5:15pm -- I arrived at the Tokyo station, arguably the busiest train station in Tokyo and perhaps Japan. I had a very difficult time trying to find the tracks for the Keihin-Tohoku and the Tokaido lines; both of those trains stop at the Kawasaki station. The directional signs were not very clear about where these train tracks were located; the signs would include all of the lines, but would lead to only a few tracks where only a few of those lines stop. After walking in large circles around the Tokyo station for what seemed to had been ten minutes or two, two young ladies saw my confusion and my poor handling of my luggage (at this point I was very tired from traveling and the plane ride) and asked how they can help me. I told them that I was looking for the Tokaido or the Tohoku lines. They then directed me to where those lines were, and then walked with me. During our walk to those tracks, we chatted about our journeys. They, Mami and Emily, were headed home to Chiba. I introduced myself and told them about my long flight from San Francisco and my stay in Japan. They were impressed with my attempts to speak Japanese (「日本語が上手ですね！」), even though my Japanese is still quite limited at this time XD. I was worried about making a correct transfer to the local trains. The Narita Express train uses its own ticket, while the local trains use the Suica system. However, I did not see a place for Narita Express users to swipe their Suica cards, and I was worried about being fined for fare evasion or something like that. Mami and Emily reassured me that I will be just fine, but I was still worried. When the Tokaido train came (trains run very frequently in Japan, so this wasn't much time), they continued to reassure me. I then stepped on the train, praying in my head for the best. Mami and Emily both waved in a synchronous, almost choreographed, manner as my train left the Tokyo station. I was hoping that they were correct about the Suica card.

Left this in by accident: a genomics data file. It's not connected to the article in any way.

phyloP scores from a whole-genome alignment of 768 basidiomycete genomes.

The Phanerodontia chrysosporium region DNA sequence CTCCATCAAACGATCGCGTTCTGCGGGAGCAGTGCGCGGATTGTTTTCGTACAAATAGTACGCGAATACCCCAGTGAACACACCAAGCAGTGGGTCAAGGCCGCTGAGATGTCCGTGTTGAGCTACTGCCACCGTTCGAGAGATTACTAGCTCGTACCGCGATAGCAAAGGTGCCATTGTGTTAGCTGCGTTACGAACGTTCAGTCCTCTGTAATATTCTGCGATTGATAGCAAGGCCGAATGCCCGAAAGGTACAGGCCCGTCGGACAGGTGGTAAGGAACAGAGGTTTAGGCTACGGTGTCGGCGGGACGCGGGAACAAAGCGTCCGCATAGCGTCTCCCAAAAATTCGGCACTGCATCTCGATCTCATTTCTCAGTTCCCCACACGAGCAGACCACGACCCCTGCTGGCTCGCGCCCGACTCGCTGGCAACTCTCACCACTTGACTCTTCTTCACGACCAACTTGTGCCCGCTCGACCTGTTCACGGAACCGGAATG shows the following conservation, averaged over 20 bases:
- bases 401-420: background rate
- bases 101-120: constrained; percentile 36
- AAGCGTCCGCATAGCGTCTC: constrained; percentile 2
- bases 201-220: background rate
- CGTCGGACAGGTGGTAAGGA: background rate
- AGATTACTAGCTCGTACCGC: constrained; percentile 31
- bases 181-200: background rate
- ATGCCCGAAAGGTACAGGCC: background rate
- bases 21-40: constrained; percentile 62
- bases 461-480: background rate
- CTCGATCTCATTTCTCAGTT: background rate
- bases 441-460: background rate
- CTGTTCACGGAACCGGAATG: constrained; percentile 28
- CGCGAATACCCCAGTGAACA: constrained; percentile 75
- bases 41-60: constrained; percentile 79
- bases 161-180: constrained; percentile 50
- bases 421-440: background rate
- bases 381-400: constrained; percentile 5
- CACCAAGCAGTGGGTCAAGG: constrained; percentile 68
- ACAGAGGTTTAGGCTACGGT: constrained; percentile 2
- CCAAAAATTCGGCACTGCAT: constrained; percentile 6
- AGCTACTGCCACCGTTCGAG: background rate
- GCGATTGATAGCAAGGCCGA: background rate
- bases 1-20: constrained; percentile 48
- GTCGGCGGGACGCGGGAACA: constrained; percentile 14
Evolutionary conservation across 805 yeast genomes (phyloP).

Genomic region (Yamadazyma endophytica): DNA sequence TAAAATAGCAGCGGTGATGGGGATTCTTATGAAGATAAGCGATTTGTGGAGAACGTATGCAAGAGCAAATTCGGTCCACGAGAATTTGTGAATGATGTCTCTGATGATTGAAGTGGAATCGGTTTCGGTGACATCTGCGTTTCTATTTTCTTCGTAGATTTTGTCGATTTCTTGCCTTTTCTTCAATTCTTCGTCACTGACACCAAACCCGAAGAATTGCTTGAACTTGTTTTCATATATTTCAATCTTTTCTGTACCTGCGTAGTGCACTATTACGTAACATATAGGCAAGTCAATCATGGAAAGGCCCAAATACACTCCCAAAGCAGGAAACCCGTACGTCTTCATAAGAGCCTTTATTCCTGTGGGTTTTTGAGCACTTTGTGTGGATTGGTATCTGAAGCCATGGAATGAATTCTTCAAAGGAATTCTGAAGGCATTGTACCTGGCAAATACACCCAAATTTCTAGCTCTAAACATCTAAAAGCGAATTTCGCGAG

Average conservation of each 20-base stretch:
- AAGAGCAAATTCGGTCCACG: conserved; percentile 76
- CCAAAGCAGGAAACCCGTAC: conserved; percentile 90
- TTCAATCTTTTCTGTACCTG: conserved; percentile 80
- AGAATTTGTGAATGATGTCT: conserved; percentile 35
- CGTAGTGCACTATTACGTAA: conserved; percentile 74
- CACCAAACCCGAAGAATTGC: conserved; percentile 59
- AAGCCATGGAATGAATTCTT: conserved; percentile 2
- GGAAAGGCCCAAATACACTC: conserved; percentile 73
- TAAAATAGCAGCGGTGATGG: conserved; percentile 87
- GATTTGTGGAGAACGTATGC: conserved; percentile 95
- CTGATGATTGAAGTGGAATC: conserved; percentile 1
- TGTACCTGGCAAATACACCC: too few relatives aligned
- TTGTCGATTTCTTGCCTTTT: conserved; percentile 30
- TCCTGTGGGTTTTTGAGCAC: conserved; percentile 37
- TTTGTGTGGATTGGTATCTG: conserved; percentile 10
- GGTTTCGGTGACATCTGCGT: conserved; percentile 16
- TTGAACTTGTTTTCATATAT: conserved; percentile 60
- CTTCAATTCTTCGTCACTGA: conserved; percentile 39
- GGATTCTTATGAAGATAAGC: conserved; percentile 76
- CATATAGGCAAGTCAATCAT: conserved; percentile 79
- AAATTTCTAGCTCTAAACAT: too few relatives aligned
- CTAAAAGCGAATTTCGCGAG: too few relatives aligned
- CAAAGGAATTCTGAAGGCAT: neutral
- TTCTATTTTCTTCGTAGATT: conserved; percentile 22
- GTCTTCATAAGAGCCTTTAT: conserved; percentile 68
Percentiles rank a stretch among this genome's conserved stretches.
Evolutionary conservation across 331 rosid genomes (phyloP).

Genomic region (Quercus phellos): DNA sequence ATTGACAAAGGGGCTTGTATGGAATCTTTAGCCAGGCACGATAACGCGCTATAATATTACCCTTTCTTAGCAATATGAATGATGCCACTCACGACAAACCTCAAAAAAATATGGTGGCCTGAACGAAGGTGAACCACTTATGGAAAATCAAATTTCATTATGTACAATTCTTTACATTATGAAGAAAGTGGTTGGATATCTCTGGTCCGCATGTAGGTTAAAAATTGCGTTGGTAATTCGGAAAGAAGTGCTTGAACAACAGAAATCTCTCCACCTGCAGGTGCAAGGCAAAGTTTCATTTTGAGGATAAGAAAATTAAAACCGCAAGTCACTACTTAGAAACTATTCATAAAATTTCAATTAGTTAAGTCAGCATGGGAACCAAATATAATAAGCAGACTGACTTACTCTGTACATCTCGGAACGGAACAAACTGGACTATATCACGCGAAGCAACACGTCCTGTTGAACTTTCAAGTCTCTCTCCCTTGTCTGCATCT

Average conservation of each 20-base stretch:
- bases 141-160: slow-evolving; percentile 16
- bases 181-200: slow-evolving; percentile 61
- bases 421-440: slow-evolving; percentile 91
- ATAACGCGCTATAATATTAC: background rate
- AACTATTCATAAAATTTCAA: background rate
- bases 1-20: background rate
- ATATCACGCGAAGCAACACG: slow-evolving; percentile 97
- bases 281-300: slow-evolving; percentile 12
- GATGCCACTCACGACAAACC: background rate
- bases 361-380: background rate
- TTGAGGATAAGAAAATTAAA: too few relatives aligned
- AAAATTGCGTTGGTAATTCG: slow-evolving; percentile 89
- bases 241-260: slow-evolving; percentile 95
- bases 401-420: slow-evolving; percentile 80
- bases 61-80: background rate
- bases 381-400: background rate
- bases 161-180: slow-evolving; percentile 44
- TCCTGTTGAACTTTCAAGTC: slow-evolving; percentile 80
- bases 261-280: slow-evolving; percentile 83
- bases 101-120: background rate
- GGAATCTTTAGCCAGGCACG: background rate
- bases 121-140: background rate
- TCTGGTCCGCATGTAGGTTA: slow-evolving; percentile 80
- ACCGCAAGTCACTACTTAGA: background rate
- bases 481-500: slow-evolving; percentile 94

5:30pm -- I was on the Tokaido train, headed to the Kawasaki station. Everything that you've heard about crowded Japanese trains is true. And I thought BART was crowded! This train was standing room only; I had to stand with my luggage during the entire 25-30 minute trip to Kawasaki. Worse, unlike American rush hours, where rush hour traffic seems to thin out as one gets further and further away from the core of a big city, on this train, the amount of people leaving the train was about the same (or a tad lower than) as the amount of people entering the train, which did not help matters. At about 6:00pm or so, the train stopped at the Kawasaki station. Time for my last transfer of the trip!